Hunting Dogs photo

Jenny, my little English setter pup, turned a year last month. This past season I took her along on bird-hunting trips in Texas, Oklahoma, Kansas and South Dakota. It was great fun for Jenny and me, and good experience for a pup, but now the real work begins. So this past week Jenny got introduced to the whoa post.


The “whoa” command, most pro trainers will tell you, is the most important command in the pointing dog’s repertoire, and the foundation for everything that comes after. It’s perhaps a flawed analogy, but you could call it the pointing dog equivalent of force-fetch in retriever training.

Simply put, “whoa” means stop. As in right now. There are any number of ways to teach whoa, as there are any number of theories as to when to teach it. I chose to wait and let my dog run wild and have fun for her puppy season before starting the real training and use the whoa post when I did start. Some may start earlier and teach whoa with a barrel, a table or a simple check cord. Whatever works for you.

I use the whoa post simply because I grew up reading the Bill Tarrant/Delmar Smith book “Best Way to Train Your Gun Dog.” But one thing I am doing new this time around is using the flank hitch technique rather than the original pinch collar technique in Tarrant’s book.

If you want a very good lengthy and detailed explanation of the whoa post, here’s a great article on the Rick Smith website (one of two pro trainer sons of Delmar Smith. Ronnie Smith is the other). It’s worth a read, but here’s a very truncated explanation.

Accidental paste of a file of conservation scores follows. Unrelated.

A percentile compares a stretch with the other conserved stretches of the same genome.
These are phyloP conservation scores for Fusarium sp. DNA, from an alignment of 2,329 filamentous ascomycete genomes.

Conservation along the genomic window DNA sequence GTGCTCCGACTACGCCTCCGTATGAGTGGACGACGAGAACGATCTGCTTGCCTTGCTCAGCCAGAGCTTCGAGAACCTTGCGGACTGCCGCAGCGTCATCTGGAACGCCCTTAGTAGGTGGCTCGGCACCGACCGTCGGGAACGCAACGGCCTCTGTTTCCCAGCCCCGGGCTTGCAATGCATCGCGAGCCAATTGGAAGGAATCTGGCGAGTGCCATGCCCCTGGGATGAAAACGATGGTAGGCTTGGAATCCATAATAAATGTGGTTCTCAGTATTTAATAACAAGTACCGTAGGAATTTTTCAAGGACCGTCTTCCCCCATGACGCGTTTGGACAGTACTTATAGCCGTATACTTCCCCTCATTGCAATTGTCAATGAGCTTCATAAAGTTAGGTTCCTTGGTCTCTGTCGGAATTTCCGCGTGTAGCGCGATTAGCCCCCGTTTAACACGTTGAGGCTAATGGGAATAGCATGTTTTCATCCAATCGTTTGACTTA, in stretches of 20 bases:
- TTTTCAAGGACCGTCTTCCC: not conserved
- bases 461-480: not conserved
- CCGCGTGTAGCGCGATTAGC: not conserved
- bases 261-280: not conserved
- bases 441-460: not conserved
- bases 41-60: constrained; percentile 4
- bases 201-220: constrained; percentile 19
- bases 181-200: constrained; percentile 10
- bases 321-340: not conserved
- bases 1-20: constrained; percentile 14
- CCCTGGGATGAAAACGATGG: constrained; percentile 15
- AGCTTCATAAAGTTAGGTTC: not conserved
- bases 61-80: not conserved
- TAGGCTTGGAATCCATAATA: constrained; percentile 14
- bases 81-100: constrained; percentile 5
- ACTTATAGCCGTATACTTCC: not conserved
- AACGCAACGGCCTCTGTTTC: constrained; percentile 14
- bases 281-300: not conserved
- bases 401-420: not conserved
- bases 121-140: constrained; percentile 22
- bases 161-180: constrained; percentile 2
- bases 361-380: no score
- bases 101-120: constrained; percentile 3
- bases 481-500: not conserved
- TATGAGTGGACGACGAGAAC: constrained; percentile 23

You’ll need two 20 or 25-foot checkcords and a post to snap one checkcord into. That’s it, really. The whoa post can be made out of anything; a t-post, a tie-out stake, fence post, flagpole, whatever.

I start by snapping one end of one of the checkcords into the post and laying it out straight. I then snap the dog into the other checkcord. I take the end of the checkcord that’s snapped into the post, run it between the dog’s back legs, up and over her back, then back under the flank so it forms a loose half-hitch. I then run the end of the checkcord between the dog’s front legs and snap it into the collar.

The dog now has two points of contact and control: one on the flank and one on the neck. I walk away from the dog toward the end of the checkcord that’s not snapped into the post while keeping slight tension on it. When I reach the end of the checkcord, I apply tension. The dog simply can’t go anywhere because she’s immobilized at the terminus of both checkcords.

It sounds confusing, I know, but if you’ve ever watched a rodeo, try to imagine what the steer looks like at the end of the team roping event. It’s sort of the same thing: The post is the header and you’re the heeler. I then release the tension and give her an opportunity to break. Every time she does I reapply the tension. At this point I’m not even saying whoa, I’m just letting her figure out on her own what to do. I keep the whoa post sessions brief and positive and give her some positive attention afterwards. After a few more sessions I’ll start introducing the command.

After some initial resistance Jenny quickly picked up what it was she’s supposed to be doing, and hopefully when I introduce the command she’ll put everything together. Anyone else currently teaching whoa to a young dog? How are you doing it? Post? Barrel? Just a check cord?